- Diabetes patients - Lamivudine may affect your blood sugar. Check blood sugar levels closely. Ask your doctor before you change the dose of your diabetes medicine.
- Changes in body fat (eg, an increased amount of fat in the upper back, neck, breast, and trunk, and loss of fat from the legs, arms, and face) may occur in some patients taking lamivudine. The cause and long-term effects of these changes are unknown. Discuss any concerns with your doctor.
- Lab tests may be performed while you use lamivudine. These tests may be used to monitor your condition or check for side effects. Be sure to keep all doctor and lab appointments.
- Use lamivudine with caution in CHILDREN; they may be more likely to experience certain side effects, including pancreas problems, wheezing, ear pain or swelling, or swollen lymph nodes.
- If your child is taking lamivudine, the dose may need to be changed as your child's weight changes. Have your child's weight checked often. Talk with the doctor before changing your child's dose.
- PREGNANCY and BREAST-FEEDING: If you become pregnant, contact your doctor. You will need to discuss the benefits and risks of using lamivudine while you are pregnant. Lamivudine is found in breast milk. Do not breast-feed while taking lamivudine. Mothers infected with HIV should not breast-feed. There is a risk of passing the HIV infection or lamivudine to the baby.
Possible side effects of lamivudine:
All medicines may cause side effects, but many people have no, or minor, side effects. Check with your doctor if any of these most COMMON side effects persist or become bothersome:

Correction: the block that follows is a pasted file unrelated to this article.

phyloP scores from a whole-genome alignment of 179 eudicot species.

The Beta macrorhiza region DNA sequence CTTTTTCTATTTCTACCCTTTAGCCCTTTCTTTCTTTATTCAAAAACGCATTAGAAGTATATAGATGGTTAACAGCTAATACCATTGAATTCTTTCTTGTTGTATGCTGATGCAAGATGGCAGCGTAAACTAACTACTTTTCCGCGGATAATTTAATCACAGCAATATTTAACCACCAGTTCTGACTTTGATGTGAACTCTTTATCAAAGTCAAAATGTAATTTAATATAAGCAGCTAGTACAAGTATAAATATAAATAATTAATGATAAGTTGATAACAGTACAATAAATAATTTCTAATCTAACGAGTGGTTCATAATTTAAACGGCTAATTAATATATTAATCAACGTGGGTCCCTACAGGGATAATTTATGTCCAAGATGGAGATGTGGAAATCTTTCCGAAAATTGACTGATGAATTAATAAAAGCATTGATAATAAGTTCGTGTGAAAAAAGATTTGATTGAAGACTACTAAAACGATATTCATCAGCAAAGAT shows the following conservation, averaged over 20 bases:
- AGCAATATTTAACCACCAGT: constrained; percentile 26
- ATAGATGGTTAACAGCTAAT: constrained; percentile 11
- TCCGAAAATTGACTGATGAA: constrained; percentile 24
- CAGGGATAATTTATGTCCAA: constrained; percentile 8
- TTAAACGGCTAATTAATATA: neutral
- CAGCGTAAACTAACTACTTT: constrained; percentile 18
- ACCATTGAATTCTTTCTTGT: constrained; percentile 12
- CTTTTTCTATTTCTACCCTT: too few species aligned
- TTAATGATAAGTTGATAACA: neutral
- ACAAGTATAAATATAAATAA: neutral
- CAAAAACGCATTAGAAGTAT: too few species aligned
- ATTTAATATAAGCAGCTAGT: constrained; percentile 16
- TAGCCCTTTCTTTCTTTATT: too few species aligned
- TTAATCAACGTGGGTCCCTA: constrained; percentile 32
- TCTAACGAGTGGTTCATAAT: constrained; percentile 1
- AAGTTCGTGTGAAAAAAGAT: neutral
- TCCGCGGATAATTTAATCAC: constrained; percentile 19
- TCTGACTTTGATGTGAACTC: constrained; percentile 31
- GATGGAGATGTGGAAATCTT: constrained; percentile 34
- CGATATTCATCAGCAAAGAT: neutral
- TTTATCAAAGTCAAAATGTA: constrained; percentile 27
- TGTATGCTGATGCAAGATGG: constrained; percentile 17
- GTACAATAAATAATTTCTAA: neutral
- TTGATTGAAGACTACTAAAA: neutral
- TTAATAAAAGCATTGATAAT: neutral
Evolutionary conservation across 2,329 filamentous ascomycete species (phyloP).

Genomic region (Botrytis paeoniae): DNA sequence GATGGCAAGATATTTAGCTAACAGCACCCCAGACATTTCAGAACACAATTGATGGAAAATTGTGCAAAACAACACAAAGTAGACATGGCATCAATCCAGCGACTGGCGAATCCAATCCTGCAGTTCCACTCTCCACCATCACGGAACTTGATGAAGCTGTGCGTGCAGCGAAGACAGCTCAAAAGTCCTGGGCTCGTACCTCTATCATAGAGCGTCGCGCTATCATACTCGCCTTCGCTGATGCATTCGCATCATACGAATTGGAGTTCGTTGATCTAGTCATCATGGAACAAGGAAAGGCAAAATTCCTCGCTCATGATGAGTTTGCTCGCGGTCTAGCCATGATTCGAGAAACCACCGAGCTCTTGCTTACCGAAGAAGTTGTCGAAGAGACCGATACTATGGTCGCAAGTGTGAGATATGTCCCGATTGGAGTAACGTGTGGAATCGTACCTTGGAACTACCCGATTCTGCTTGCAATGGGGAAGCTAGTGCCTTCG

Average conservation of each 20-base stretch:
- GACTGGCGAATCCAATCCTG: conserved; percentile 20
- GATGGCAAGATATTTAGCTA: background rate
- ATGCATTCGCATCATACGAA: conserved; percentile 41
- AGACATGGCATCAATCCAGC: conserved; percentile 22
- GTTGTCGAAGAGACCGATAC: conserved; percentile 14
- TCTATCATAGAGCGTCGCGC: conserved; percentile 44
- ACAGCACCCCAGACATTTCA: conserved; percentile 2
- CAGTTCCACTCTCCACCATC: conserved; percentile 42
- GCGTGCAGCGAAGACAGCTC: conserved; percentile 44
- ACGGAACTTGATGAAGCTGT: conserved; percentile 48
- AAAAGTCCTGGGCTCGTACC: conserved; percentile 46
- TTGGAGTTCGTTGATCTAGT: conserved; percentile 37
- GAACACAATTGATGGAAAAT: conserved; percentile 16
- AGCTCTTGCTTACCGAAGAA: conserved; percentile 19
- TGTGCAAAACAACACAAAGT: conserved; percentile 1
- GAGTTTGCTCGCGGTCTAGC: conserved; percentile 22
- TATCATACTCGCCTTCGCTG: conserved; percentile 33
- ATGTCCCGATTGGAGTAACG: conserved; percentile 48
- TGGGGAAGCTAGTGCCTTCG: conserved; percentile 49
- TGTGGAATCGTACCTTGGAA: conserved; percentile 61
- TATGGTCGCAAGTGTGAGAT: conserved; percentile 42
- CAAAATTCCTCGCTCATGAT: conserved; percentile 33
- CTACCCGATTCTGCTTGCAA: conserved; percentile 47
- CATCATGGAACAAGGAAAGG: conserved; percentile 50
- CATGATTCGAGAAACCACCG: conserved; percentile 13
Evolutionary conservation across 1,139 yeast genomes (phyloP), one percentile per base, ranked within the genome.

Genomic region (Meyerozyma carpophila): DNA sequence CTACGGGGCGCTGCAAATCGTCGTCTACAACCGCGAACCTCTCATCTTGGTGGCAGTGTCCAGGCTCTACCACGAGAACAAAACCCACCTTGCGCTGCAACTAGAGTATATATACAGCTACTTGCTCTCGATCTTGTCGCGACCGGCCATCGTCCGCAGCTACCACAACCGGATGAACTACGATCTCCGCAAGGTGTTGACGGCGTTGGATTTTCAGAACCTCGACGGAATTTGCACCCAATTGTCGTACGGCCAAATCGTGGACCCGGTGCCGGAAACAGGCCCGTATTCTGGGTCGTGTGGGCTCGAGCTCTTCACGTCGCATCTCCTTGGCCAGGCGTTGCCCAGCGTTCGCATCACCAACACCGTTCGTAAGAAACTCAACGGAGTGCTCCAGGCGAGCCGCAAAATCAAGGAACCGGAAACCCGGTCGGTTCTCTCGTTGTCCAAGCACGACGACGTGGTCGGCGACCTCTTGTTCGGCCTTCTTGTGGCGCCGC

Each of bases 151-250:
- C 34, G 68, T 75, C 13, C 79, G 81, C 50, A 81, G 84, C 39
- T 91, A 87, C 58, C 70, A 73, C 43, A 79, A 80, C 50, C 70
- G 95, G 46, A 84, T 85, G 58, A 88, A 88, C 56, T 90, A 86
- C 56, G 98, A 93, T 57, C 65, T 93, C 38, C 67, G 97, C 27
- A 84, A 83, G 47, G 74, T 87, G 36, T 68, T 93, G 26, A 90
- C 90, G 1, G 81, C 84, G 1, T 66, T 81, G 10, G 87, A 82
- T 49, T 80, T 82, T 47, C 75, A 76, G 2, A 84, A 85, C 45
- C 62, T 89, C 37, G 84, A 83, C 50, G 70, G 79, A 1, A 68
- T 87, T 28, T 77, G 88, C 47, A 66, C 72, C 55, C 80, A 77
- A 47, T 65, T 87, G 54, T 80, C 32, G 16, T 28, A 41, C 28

Seek medical attention right away if any of these SEVERE side effects occur:
Cough; diarrhea; dizziness; general body discomfort; headache; loss of appetite; mild mouth pain or swelling; muscle or joint pain; nausea; runny/stuffy nose; stomach pain or cramps; tiredness; trouble sleeping; vomiting.
Severe allergic reactions (rash; hives; itching; difficulty breathing; tightness in the chest; swelling of the mouth, face, lips, or tongue); burning, numbness, or tingling sensation; dark urine; ear pain or discharge; fever, chills, or sore throat; mental or mood changes; pale stools; persistent loss of appetite; severe or persistent muscle pain, ache, or tenderness; severe or persistent nausea, vomiting, or diarrhea; severe or persistent stomach pain or tenderness; swollen lymph nodes; symptoms of lactic acidosis (eg, fast or difficult breathing; fast, slow, or irregular heartbeat; severe or persistent weakness or tiredness; unusual drowsiness, dizziness, or light-headedness; unusual feeling of cold in the arms or legs; wheezing); yellowing of the skin or eyes.